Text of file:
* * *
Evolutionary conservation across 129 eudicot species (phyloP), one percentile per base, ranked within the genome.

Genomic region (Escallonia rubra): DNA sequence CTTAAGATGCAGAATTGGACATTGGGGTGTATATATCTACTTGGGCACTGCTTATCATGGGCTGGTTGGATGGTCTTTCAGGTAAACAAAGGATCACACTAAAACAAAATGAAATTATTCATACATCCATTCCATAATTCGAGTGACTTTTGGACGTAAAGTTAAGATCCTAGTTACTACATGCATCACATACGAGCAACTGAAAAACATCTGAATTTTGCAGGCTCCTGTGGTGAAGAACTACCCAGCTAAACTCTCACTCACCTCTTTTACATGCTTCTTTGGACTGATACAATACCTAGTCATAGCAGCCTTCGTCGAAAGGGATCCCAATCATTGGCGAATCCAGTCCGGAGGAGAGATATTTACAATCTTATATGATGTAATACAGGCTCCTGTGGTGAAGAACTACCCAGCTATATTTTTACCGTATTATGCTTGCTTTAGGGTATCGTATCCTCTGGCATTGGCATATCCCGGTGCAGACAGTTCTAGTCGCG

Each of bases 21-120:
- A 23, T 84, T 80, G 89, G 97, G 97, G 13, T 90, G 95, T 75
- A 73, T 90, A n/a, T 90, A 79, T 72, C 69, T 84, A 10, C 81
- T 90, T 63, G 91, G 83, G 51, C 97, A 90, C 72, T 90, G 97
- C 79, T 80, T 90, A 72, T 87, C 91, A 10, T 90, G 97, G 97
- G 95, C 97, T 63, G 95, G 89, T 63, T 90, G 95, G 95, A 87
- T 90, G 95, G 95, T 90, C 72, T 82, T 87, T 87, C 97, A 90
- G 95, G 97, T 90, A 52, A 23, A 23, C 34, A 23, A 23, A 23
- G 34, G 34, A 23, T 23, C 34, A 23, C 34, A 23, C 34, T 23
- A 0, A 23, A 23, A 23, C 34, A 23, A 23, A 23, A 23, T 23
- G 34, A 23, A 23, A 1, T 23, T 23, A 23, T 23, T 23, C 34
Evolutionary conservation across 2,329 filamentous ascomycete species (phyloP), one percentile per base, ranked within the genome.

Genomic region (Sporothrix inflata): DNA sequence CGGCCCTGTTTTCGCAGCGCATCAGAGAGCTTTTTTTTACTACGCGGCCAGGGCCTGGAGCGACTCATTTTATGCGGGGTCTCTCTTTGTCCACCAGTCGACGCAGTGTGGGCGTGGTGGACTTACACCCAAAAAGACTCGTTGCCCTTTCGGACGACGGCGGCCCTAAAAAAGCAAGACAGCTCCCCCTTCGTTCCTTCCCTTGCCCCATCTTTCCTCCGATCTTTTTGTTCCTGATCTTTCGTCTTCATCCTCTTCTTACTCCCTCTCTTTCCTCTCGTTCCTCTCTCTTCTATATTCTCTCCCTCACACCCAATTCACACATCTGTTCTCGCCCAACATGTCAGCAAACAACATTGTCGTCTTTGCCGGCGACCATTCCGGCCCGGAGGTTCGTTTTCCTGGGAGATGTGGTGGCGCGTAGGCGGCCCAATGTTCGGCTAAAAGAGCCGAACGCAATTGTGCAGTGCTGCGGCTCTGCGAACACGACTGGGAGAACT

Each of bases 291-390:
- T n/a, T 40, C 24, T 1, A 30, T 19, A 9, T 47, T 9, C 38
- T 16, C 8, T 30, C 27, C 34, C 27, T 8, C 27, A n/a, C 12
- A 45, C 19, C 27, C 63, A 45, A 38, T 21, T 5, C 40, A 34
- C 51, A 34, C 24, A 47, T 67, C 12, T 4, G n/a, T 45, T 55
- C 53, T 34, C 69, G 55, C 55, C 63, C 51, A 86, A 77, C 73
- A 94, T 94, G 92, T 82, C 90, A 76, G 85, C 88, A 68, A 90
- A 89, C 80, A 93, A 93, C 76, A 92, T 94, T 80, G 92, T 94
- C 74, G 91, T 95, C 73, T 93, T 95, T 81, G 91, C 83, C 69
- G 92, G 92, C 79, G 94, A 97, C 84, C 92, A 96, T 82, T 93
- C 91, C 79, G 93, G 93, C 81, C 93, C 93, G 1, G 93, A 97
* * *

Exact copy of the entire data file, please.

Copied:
Evolutionary conservation across 129 eudicot species (phyloP), one percentile per base, ranked within the genome.

Genomic region (Escallonia rubra): DNA sequence CTTAAGATGCAGAATTGGACATTGGGGTGTATATATCTACTTGGGCACTGCTTATCATGGGCTGGTTGGATGGTCTTTCAGGTAAACAAAGGATCACACTAAAACAAAATGAAATTATTCATACATCCATTCCATAATTCGAGTGACTTTTGGACGTAAAGTTAAGATCCTAGTTACTACATGCATCACATACGAGCAACTGAAAAACATCTGAATTTTGCAGGCTCCTGTGGTGAAGAACTACCCAGCTAAACTCTCACTCACCTCTTTTACATGCTTCTTTGGACTGATACAATACCTAGTCATAGCAGCCTTCGTCGAAAGGGATCCCAATCATTGGCGAATCCAGTCCGGAGGAGAGATATTTACAATCTTATATGATGTAATACAGGCTCCTGTGGTGAAGAACTACCCAGCTATATTTTTACCGTATTATGCTTGCTTTAGGGTATCGTATCCTCTGGCATTGGCATATCCCGGTGCAGACAGTTCTAGTCGCG

Each of bases 21-120:
- A 23, T 84, T 80, G 89, G 97, G 97, G 13, T 90, G 95, T 75
- A 73, T 90, A n/a, T 90, A 79, T 72, C 69, T 84, A 10, C 81
- T 90, T 63, G 91, G 83, G 51, C 97, A 90, C 72, T 90, G 97
- C 79, T 80, T 90, A 72, T 87, C 91, A 10, T 90, G 97, G 97
- G 95, C 97, T 63, G 95, G 89, T 63, T 90, G 95, G 95, A 87
- T 90, G 95, G 95, T 90, C 72, T 82, T 87, T 87, C 97, A 90
- G 95, G 97, T 90, A 52, A 23, A 23, C 34, A 23, A 23, A 23
- G 34, G 34, A 23, T 23, C 34, A 23, C 34, A 23, C 34, T 23
- A 0, A 23, A 23, A 23, C 34, A 23, A 23, A 23, A 23, T 23
- G 34, A 23, A 23, A 1, T 23, T 23, A 23, T 23, T 23, C 34
Evolutionary conservation across 2,329 filamentous ascomycete species (phyloP), one percentile per base, ranked within the genome.

Genomic region (Sporothrix inflata): DNA sequence CGGCCCTGTTTTCGCAGCGCATCAGAGAGCTTTTTTTTACTACGCGGCCAGGGCCTGGAGCGACTCATTTTATGCGGGGTCTCTCTTTGTCCACCAGTCGACGCAGTGTGGGCGTGGTGGACTTACACCCAAAAAGACTCGTTGCCCTTTCGGACGACGGCGGCCCTAAAAAAGCAAGACAGCTCCCCCTTCGTTCCTTCCCTTGCCCCATCTTTCCTCCGATCTTTTTGTTCCTGATCTTTCGTCTTCATCCTCTTCTTACTCCCTCTCTTTCCTCTCGTTCCTCTCTCTTCTATATTCTCTCCCTCACACCCAATTCACACATCTGTTCTCGCCCAACATGTCAGCAAACAACATTGTCGTCTTTGCCGGCGACCATTCCGGCCCGGAGGTTCGTTTTCCTGGGAGATGTGGTGGCGCGTAGGCGGCCCAATGTTCGGCTAAAAGAGCCGAACGCAATTGTGCAGTGCTGCGGCTCTGCGAACACGACTGGGAGAACT

Each of bases 291-390:
- T n/a, T 40, C 24, T 1, A 30, T 19, A 9, T 47, T 9, C 38
- T 16, C 8, T 30, C 27, C 34, C 27, T 8, C 27, A n/a, C 12
- A 45, C 19, C 27, C 63, A 45, A 38, T 21, T 5, C 40, A 34
- C 51, A 34, C 24, A 47, T 67, C 12, T 4, G n/a, T 45, T 55
- C 53, T 34, C 69, G 55, C 55, C 63, C 51, A 86, A 77, C 73
- A 94, T 94, G 92, T 82, C 90, A 76, G 85, C 88, A 68, A 90
- A 89, C 80, A 93, A 93, C 76, A 92, T 94, T 80, G 92, T 94
- C 74, G 91, T 95, C 73, T 93, T 95, T 81, G 91, C 83, C 69
- G 92, G 92, C 79, G 94, A 97, C 84, C 92, A 96, T 82, T 93
- C 91, C 79, G 93, G 93, C 81, C 93, C 93, G 1, G 93, A 97